Thursday, May 21, 2009
[Thanks to nora for this link]
by: Frank Greve Visit article original @ McClatchy Newspapers
Retired restaurant owner Gail Sacco fed homeless people in a Las Vegas park, but the city recently outlawed the practice. (Photo: Monica Almeida / The New York Times)
Washington - When Jody Richards saw a homeless man begging outside a downtown McDonald's recently, he bought the man a cheeseburger. There's nothing unusual about that, except that Richards is homeless, too, and the 99-cent cheeseburger was an outsized chunk of the $9.50 he'd earned that day from panhandling.
The generosity of poor people isn't so much rare as rarely noticed, however. In fact, America's poor donate more, in percentage terms, than higher-income groups do, surveys of charitable giving show. What's more, their generosity declines less in hard times than the generosity of richer givers does.
"The lowest-income fifth (of the population) always give at more than their capacity," said Virginia Hodgkinson, former vice president for research at Independent Sector, a Washington-based association of major nonprofit agencies. "The next two-fifths give at capacity, and those above that are capable of giving two or three times more than they give."
Indeed, the U.S. Bureau of Labor Statistics' latest survey of consumer expenditure found that the poorest fifth of America's households contributed an average of 4.3 percent of their incomes to charitable organizations in 2007. The richest fifth gave at less than half that rate, 2.1 percent.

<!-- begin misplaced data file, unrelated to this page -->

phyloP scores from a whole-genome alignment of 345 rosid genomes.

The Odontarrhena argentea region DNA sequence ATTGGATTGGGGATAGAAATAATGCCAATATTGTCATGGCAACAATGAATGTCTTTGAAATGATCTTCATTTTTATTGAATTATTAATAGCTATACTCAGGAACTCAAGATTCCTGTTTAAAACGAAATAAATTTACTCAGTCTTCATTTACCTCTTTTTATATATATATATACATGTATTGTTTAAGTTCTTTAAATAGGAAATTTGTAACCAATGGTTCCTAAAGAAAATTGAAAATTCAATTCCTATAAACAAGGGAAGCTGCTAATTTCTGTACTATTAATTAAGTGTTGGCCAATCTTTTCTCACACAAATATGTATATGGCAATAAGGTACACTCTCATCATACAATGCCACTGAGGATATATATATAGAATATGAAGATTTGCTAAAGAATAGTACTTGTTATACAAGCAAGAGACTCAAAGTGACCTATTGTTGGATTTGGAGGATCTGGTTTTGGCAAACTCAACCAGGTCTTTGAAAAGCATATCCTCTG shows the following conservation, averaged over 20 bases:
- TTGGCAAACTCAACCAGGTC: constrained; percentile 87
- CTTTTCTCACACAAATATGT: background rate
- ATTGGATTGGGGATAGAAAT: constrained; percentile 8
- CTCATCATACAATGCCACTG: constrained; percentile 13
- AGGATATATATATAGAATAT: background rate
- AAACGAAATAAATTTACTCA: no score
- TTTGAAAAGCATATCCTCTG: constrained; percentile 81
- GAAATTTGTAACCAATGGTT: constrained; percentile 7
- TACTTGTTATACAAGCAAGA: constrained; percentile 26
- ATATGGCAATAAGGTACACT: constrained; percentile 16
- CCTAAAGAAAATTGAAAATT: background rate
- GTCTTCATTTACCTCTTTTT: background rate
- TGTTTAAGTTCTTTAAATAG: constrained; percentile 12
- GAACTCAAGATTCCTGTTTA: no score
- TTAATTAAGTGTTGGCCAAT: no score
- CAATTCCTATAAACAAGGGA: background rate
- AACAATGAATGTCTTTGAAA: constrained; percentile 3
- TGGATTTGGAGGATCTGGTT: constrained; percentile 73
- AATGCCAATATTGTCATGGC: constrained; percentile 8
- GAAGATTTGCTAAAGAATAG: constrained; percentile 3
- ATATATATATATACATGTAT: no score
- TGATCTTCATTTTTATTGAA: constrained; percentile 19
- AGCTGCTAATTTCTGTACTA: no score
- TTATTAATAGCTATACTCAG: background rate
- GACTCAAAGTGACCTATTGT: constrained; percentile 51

The figures probably undercount remittances by legal and illegal immigrants to family and friends back home, a multibillion-dollar outlay to which the poor contribute disproportionally.
None of the middle fifths of America's households, in contrast, gave away as much as 3 percent of their incomes.
"As a rule, people who have money don't know people in need," saId Tanya Davis, 40, a laid-off security guard and single mother.
Certainly, better-off people aren't hit up by friends and kin as often as Davis said she was, having earned a reputation for generosity while she was working.
Now getting by on $110 a week in unemployment insurance and $314 a month in welfare, Davis still fields two or three appeals a week, she said, and lays out $5 or $10 weekly.
To explain her giving, Davis offered the two reasons most commonly heard in three days of conversations with low-income donors:
"I believe that the more I give, the more I receive, and that God loves a cheerful giver," Davis said. "Plus I've been in their position, and someday I might be again."
Herbert Smith, 31, a Seventh-day Adventist who said he tithed his $1,010 monthly disability check - giving away 10 percent of it - thought that poor people give more because, in some ways, they worry less about their money.
"We're not scared of poverty the way rich people are," he said. "We know how to get the lights back on when we can't pay the electric bill."
In terms of income, the poorest fifth seem unlikely benefactors. Their pretax household incomes averaged $10,531 in 2007, according to the BLS survey, compared with $158,388 for the top fifth.
In addition, its members are the least educated fifth of the U.S. population, the oldest, the most religious and the likeliest to rent their homes, according to demographers. They're also the most likely fifth to be on welfare, to drive used cars or rely on public transportation, to be students, minorities, women and recent immigrants.
However, many of these characteristics predict generosity. Women are more generous than men, studies have shown. Older people give more than younger donors with equal incomes. The working poor, disproportionate numbers of which are recent immigrants, are America's most generous group, according to Arthur Brooks, the author of the book "Who Really Cares," an analysis of U.S. generosity.